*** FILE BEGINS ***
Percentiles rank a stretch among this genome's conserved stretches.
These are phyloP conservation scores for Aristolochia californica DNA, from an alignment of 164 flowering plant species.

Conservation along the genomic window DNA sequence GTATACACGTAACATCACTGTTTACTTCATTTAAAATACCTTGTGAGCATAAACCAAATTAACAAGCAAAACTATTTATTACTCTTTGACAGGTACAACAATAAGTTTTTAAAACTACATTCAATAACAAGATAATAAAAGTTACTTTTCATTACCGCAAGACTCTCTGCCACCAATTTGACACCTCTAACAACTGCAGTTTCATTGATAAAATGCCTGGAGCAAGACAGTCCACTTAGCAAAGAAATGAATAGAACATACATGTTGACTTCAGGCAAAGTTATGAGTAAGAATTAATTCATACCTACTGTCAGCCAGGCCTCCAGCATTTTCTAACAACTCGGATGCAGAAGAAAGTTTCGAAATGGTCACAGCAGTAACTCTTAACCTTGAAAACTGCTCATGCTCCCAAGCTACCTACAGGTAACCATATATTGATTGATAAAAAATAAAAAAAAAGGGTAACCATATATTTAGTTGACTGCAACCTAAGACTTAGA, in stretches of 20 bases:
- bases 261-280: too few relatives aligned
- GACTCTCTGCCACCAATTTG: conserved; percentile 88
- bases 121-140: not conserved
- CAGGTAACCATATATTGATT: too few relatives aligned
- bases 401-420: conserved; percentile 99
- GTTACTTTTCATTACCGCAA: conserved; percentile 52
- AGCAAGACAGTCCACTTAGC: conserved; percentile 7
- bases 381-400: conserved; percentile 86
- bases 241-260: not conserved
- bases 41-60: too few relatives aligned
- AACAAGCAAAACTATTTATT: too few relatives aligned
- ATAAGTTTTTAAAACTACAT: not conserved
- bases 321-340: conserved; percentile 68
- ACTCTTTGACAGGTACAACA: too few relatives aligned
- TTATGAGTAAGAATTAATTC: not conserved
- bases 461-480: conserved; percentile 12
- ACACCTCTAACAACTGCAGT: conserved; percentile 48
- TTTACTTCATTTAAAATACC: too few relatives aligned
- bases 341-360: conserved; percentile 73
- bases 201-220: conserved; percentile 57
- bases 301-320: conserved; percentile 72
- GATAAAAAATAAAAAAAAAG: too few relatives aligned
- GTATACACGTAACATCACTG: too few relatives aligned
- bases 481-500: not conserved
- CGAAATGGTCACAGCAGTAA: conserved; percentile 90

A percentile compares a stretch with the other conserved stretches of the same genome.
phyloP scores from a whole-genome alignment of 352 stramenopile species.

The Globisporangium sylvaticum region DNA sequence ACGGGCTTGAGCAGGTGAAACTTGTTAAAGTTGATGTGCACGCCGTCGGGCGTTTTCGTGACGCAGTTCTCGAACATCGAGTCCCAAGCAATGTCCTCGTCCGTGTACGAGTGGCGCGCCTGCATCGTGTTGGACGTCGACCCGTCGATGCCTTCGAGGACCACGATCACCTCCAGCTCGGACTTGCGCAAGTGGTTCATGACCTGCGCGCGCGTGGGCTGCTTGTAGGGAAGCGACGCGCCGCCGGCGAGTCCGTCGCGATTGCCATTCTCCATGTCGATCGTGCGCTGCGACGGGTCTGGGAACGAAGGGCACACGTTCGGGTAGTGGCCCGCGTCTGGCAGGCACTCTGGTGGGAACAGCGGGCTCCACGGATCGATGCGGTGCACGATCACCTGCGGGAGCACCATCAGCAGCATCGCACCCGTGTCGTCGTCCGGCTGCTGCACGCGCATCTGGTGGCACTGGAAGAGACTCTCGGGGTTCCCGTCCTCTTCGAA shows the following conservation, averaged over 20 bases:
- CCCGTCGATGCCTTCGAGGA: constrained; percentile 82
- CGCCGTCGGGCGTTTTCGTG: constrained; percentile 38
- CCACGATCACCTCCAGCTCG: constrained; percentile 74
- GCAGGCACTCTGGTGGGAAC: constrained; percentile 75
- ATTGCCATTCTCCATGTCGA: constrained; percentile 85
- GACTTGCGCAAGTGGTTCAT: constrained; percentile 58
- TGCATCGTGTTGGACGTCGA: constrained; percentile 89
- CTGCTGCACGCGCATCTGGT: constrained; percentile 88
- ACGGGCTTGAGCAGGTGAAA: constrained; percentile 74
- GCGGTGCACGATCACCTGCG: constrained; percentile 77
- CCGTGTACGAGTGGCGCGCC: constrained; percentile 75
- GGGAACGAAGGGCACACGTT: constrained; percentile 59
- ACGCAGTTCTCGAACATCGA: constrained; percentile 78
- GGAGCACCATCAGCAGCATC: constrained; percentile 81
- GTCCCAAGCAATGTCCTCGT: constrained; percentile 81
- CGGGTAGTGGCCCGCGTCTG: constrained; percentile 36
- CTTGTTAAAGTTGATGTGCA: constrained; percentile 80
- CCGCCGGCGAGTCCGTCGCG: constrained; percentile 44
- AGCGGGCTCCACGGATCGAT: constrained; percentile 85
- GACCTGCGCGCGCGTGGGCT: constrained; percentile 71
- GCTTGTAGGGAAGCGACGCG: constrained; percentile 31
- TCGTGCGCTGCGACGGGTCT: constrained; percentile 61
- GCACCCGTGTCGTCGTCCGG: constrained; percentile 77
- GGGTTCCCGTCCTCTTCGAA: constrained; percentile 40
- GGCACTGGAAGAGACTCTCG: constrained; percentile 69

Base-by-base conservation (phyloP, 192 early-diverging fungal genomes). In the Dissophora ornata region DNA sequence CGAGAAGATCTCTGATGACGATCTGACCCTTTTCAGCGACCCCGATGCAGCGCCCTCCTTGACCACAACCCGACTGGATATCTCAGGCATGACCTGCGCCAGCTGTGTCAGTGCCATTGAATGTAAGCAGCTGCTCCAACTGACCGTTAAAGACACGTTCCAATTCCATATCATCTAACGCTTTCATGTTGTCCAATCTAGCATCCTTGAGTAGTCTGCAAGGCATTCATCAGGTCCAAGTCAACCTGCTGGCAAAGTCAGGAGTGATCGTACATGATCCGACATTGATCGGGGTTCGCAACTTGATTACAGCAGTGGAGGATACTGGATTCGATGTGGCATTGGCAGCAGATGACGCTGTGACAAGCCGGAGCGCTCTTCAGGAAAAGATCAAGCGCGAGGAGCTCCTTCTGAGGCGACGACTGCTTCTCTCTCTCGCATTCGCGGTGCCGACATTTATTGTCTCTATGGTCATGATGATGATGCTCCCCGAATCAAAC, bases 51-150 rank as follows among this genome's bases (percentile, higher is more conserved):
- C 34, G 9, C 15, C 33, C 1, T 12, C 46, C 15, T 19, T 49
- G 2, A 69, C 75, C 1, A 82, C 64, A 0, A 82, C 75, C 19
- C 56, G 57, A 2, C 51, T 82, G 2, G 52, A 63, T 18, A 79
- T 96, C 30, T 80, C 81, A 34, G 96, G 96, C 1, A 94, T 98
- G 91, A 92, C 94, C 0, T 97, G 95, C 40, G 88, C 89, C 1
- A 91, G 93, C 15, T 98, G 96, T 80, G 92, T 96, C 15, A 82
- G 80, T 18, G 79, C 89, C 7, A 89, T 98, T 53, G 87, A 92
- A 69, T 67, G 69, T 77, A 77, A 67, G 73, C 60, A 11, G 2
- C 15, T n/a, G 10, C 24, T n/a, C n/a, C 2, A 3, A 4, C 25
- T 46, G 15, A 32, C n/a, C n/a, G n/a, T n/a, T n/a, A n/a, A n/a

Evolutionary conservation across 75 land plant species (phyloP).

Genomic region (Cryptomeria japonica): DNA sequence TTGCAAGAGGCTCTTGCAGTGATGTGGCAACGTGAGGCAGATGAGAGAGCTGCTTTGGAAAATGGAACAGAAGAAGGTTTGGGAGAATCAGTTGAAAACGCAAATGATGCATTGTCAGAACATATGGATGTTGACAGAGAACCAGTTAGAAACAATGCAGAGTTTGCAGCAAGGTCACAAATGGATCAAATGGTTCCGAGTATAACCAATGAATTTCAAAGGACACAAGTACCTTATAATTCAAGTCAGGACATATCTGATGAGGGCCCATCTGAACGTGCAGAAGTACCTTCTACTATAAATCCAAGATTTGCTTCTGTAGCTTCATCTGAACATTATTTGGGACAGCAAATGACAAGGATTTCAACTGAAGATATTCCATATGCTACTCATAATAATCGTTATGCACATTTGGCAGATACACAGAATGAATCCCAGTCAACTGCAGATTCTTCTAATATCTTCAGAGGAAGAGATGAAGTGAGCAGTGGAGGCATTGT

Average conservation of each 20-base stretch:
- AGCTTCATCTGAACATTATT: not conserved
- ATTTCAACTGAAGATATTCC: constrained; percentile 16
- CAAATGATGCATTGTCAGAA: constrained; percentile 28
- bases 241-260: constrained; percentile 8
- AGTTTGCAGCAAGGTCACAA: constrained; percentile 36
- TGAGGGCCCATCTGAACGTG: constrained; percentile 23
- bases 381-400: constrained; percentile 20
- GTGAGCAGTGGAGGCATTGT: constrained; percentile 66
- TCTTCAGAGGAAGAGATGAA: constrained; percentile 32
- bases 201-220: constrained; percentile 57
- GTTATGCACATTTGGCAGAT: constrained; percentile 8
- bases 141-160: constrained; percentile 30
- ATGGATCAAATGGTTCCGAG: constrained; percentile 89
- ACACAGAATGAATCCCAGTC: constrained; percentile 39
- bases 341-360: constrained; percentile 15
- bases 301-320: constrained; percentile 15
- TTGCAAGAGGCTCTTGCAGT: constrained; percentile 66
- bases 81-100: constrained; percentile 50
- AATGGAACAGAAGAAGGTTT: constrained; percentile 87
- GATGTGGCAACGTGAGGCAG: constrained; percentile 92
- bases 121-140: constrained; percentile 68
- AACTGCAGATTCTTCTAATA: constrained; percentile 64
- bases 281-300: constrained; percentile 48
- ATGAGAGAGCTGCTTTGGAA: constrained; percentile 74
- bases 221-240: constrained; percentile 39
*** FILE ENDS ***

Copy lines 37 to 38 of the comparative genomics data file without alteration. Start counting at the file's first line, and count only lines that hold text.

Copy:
- GACTTGCGCAAGTGGTTCAT: constrained; percentile 58
- TGCATCGTGTTGGACGTCGA: constrained; percentile 89